Health & Wellness Articles

5 Healthy Habits That Can Cause Headaches

These Good-for-You Habits Might Be a Pain in the Head

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Packing Your Lunch
While brown bagging is great for your wallet—and can help you avoid empty calories, sodium and fat from fast food havens—the lunch meat in your sandwich may contain nitrates, another migraine trigger. Check labels for this ingredient as you shop, and search for "nitrate-free" versions of sliced meats, bacon, hot dogs, sausage and other processed meats. Ready to experiment? Try a soy-based meat replacement or craft your sandwich from fresh roasted turkey or chicken—not the packaged deli slices. Get more healthy lunch ideas.

Hitting the Gym
Regular exercise can help prevent chronic illness, boost your mood and lengthen your lifespan, among a host of other benefits. But while consistent sweat sessions are great for you, they can also trigger head pain if you've increased your workout intensity quickly, worked very intensely or become dehydrated. Overall, regular exercise has been shown to help diminish recurrent headaches, so don't limit your trips to the gym. Instead, keep an eye on your fluid intake, especially when increasing the length or intensity of your sessions.
 
Headaches are a nuisance to some and a truly debilitating health conditions for others. Treatment can take time, because many of the successful prevention strategies rely on careful trial and error. If your headaches are migraines, dietary triggers may be a key, whereas other types of headaches may be more likely to be triggered by dehydration, tension and other habits. Not sure? If headaches persist, be sure to speak with your physician.

Sources
Department of Internal Medicine: Metabolism, Endocrinology & Diabetes, "Hypoglycemia (Low Book Sugar) in People without Diabetes," www.med.umich.edu, accessed April 12, 2013.

Drescher, MJ;  Elstein, Y. "Prophylactic COX 2 inhibitor: an end to the Yom Kippur headache," Headache, 2006 Nov-Dec;46(10):1487-91.

Johns Hopkins Medicine News & Information Service, "Caffeine Withdrawal Recognized as a Disorder," www.hopkinsmedicine.org, accessed April 12, 2013.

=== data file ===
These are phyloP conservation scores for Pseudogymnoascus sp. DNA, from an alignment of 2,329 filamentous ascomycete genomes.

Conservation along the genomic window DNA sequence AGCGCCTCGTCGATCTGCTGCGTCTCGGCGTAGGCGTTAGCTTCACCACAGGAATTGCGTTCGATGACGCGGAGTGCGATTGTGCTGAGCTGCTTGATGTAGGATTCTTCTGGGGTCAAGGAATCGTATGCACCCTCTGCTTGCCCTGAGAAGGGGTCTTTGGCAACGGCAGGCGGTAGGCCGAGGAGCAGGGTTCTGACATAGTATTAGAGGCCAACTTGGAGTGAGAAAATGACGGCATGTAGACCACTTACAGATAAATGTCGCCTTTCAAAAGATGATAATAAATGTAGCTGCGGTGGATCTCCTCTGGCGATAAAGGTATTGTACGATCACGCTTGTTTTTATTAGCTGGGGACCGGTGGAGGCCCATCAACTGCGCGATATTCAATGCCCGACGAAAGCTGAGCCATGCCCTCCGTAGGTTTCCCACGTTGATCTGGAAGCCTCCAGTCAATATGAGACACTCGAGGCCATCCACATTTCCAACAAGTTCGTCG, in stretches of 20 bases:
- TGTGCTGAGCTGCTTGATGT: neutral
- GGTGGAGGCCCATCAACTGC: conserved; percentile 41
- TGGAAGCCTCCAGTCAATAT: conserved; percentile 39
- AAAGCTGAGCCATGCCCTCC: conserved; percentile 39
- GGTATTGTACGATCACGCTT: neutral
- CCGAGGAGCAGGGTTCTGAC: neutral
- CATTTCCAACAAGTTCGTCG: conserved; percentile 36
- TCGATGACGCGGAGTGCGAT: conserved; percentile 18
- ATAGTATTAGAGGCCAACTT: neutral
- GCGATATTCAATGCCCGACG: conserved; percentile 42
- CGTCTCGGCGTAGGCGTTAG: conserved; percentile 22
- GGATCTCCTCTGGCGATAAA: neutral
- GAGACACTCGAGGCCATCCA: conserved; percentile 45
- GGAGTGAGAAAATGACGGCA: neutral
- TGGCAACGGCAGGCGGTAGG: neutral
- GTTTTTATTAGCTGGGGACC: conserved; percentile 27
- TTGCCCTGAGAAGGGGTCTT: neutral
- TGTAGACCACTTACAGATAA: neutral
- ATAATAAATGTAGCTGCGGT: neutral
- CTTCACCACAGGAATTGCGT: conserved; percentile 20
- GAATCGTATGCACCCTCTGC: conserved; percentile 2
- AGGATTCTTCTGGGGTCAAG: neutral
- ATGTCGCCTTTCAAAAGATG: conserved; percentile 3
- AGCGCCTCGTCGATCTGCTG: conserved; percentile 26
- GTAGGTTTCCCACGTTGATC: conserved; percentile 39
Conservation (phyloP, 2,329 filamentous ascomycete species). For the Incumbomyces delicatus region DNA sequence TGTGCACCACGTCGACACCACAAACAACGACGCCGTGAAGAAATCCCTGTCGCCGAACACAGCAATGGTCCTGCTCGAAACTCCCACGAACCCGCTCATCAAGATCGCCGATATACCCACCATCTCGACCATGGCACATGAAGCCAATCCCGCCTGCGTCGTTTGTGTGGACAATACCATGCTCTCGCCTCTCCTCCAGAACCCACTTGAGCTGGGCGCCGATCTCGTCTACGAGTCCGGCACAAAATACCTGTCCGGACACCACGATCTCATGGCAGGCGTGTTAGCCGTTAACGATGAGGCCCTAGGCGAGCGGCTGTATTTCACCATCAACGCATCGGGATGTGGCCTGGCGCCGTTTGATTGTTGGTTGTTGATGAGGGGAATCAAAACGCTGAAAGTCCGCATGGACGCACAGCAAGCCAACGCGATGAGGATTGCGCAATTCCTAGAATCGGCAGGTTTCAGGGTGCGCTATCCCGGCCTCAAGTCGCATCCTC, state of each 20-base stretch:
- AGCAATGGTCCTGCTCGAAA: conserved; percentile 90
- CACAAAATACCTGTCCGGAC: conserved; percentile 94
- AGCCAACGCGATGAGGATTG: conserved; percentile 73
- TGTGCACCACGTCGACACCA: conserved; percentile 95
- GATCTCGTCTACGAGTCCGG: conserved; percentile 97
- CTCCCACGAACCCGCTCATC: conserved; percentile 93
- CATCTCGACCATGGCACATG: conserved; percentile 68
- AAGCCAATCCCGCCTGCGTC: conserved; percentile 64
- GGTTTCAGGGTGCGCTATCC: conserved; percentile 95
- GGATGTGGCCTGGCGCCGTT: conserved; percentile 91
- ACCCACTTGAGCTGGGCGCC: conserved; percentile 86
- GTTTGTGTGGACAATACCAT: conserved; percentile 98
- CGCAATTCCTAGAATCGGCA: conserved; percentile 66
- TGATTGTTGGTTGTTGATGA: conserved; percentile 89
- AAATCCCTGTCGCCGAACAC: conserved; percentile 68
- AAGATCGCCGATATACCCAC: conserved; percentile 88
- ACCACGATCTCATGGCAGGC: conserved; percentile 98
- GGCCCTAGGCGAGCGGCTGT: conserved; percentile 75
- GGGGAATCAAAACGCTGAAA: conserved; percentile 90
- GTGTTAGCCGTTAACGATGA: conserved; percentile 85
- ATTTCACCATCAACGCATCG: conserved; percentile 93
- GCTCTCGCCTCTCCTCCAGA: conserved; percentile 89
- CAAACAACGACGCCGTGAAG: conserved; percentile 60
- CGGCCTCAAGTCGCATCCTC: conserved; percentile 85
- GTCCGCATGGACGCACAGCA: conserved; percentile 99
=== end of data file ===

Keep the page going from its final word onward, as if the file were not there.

Juliano, Laura M.; Griffiths, Roland R. "A Critical Review of Caffeine Withdrawal: Empirical Validation of Symptoms and Signs, Incidence, Severity, and Associated Features." Pyschopharmacology (2004) 176: 1-29.

Medline Plus, "Migraine," www.nlm.nih.gov, accessed April 12,2013.

NHS Choices, "10 Surprising Headache Triggers," www.nhs.uk, accessed April 12, 2013.

Sam Houston State University Counseling Center, "Headaches," www.shsu.edu, accessed April 12, 2013.                                                                                                                     

University of Minnesota, Taking Charge of Your Health, "Migraines," http://takingcharge.csh.umn.edu, accessed April 12, 2013.
 
 
 
 
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About The Author

Robin Donovan Robin Donovan
Robin Donovan is a Cincinnati-based freelance writer and magazine journalist with experience covering health, medicine, science, business, technology and design.

Member Comments

  • FOXGLOVE999
    Headaches have become an everyday issue for me since trying to be healthier. None of the reasons given are applicable to me. I'm getting very frustrated, I'm tired of feeling bad. - 9/29/2014 10:16:51 AM
  • The headaches from quitting caffeine are so bad it helps me remember why I no longer drink it. don't want to go there again! - 9/6/2014 12:28:58 AM
  • Two major migraine triggers for me are over-sleeping and caffiene withdrawals. I like my coffee too much and loathe migraines enough that I don't plan on giving that up, but I never lounge around in bed long enough to trigger a headache anymore. Mostly my triggers are allergy related now. - 9/5/2014 11:27:35 AM
  • I experience the sleep one. - 6/19/2014 8:23:14 AM
  • Thanks for sharing. Good information. - 12/9/2013 4:51:17 AM
  • A comment for anyone who lowers their sugar and starch intake suddenly - the sudden loss of retained water will make you low on sodium, and this generally can cause headache and fatigue, as well as sore muscles. You'll need to drink some broth or sports drink to get your electrolytes balanced again. - 12/1/2013 12:44:18 PM
  • I get headaches when it's hot but I doubt it's because I'm dehydrated. I drink a LOT of water and I always have a bottle on hand. - 6/27/2013 11:08:55 AM
  • I sometimes get headaches after I run. I was blaiming allergies but now I wonder if it's dehydration espeically since this tends to happen more in the summer than winter.

    Just for fun I weighed myself before and after my run yesterday, I lost 1 pound of water running. Well I didn't lose it, it was there on my shirt but that's a lot of water really. - 6/27/2013 10:28:24 AM
  • KAT773
    Interesting article, but I found the nhs.uk article (listed as a resource for this article) much more informative. For instance, the nhs.uk article listed other triggers that could be in your packed lunch, such as aged cheeses, diet drinks or dark chocolate. - 6/27/2013 1:54:48 AM
  • Yes really good info. I need to stay motivate all the time. I had a headache yesterday. I went to long before eating after church. Went visiting for father day. - 6/17/2013 4:32:41 PM
  • This is some great information, particularly about sleeping and exercising; I think the biggest takeaway is to be consistent, which is something I struggle with. Knowing that it's going to help reduce headaches is definitely a motivator. - 5/28/2013 3:39:29 AM

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